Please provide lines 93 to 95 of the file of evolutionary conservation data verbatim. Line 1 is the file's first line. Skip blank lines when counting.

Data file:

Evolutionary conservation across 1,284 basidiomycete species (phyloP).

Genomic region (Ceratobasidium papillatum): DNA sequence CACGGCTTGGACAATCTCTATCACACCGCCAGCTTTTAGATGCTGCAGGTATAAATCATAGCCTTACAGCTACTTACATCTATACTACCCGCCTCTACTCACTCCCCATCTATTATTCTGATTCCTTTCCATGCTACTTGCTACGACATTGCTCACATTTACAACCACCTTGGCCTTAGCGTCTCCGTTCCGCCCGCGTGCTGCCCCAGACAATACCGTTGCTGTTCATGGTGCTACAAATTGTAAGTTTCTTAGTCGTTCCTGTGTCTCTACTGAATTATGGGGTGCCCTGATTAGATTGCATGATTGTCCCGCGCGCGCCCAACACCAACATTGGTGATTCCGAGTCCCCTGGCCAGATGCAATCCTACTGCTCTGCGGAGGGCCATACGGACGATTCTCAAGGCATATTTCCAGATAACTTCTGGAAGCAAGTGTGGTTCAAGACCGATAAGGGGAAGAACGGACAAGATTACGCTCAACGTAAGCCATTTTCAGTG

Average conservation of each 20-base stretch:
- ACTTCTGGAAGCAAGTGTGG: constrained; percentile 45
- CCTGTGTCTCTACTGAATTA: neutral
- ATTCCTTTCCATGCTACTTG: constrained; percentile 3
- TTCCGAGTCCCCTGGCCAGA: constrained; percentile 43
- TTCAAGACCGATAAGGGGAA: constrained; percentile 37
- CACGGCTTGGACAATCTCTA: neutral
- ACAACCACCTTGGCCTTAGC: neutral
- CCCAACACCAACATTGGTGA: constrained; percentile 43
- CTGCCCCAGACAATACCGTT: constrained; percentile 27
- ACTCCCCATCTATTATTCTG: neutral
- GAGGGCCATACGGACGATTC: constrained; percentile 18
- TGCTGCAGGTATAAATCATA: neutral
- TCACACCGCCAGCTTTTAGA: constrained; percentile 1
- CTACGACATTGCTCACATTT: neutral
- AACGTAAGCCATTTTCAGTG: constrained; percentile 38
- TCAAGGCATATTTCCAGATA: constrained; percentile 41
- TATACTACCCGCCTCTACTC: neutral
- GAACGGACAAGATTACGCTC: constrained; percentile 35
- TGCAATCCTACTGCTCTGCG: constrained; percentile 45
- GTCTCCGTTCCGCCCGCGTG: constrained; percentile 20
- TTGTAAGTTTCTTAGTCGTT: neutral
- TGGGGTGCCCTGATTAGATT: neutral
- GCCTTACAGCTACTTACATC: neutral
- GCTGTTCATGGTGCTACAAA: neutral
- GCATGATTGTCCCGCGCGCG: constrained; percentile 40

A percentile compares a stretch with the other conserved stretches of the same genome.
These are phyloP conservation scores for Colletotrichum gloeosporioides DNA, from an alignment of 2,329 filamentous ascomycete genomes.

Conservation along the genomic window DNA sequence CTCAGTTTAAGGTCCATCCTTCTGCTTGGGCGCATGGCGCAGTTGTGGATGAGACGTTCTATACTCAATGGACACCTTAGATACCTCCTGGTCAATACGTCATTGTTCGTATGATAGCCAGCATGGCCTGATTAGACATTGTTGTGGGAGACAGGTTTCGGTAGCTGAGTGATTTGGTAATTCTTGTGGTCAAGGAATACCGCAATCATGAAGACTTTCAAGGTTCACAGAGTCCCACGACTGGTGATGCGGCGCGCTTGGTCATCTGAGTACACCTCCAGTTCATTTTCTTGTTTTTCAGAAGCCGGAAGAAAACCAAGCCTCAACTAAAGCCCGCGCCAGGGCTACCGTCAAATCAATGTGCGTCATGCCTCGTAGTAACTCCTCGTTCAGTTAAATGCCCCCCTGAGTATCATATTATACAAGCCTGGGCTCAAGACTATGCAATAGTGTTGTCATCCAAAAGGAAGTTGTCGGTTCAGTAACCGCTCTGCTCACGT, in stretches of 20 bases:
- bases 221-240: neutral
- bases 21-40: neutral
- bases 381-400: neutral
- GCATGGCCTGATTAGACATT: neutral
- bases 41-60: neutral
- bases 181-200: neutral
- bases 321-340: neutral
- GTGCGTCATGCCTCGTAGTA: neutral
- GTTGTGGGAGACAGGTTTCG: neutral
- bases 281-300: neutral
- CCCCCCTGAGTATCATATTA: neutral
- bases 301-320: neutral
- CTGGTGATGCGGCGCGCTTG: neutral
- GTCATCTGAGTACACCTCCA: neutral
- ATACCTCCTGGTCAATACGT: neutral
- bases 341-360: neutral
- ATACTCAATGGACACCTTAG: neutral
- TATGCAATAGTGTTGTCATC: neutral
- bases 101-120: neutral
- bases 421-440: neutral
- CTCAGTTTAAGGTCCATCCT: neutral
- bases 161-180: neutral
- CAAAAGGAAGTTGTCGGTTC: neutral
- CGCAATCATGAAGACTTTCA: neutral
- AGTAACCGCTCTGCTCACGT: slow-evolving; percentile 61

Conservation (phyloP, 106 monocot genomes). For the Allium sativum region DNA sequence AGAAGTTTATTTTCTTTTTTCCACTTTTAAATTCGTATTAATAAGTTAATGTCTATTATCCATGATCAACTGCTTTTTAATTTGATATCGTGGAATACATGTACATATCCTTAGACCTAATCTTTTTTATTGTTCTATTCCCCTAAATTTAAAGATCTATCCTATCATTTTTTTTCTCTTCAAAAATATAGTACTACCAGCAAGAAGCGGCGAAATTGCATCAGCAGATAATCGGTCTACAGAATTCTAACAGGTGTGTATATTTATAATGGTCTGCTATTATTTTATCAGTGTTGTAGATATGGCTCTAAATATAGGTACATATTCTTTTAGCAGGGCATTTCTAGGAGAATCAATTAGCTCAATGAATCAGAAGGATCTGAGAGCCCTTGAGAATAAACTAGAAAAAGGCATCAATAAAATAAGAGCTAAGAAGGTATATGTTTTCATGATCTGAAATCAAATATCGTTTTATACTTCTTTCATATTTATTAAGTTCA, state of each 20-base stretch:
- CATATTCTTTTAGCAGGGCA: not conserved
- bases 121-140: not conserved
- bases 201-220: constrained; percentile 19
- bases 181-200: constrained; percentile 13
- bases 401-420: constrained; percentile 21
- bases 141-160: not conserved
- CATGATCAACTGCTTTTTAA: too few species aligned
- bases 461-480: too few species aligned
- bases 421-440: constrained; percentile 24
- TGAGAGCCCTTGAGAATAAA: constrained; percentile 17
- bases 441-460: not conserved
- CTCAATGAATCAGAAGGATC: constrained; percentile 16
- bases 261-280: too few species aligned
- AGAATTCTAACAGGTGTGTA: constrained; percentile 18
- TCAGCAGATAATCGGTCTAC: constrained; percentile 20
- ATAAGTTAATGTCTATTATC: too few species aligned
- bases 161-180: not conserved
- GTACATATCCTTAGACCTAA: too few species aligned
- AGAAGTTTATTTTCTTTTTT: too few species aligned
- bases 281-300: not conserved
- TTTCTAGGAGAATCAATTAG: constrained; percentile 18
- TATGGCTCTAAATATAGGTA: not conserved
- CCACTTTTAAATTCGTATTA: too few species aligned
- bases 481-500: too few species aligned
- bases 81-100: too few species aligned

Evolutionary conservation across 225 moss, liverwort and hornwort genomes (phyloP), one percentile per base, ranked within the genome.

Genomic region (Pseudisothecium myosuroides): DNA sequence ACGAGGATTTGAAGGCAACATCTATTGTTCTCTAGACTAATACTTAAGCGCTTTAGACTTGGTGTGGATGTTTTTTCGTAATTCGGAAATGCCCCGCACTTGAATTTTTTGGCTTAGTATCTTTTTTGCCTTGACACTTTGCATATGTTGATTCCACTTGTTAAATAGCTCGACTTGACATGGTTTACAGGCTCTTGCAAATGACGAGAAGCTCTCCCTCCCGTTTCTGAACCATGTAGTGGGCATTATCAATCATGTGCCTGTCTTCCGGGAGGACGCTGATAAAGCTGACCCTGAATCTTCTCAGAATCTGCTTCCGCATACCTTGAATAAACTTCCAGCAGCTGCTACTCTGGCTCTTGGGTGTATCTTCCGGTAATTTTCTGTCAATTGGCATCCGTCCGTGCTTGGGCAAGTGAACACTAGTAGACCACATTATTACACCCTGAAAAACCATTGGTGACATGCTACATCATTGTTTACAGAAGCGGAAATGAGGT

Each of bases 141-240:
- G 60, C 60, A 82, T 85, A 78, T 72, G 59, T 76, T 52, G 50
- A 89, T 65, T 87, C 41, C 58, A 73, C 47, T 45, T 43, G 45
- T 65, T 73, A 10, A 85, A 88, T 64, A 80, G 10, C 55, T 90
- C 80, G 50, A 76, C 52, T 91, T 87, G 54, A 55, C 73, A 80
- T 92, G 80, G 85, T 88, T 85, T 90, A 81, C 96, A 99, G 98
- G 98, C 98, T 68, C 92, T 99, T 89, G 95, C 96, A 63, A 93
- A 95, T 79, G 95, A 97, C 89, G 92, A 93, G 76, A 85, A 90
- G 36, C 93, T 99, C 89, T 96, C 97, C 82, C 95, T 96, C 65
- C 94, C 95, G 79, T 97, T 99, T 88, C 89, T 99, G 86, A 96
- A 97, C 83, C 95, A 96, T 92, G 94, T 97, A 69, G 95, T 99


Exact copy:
- G 36, C 93, T 99, C 89, T 96, C 97, C 82, C 95, T 96, C 65
- C 94, C 95, G 79, T 97, T 99, T 88, C 89, T 99, G 86, A 96
- A 97, C 83, C 95, A 96, T 92, G 94, T 97, A 69, G 95, T 99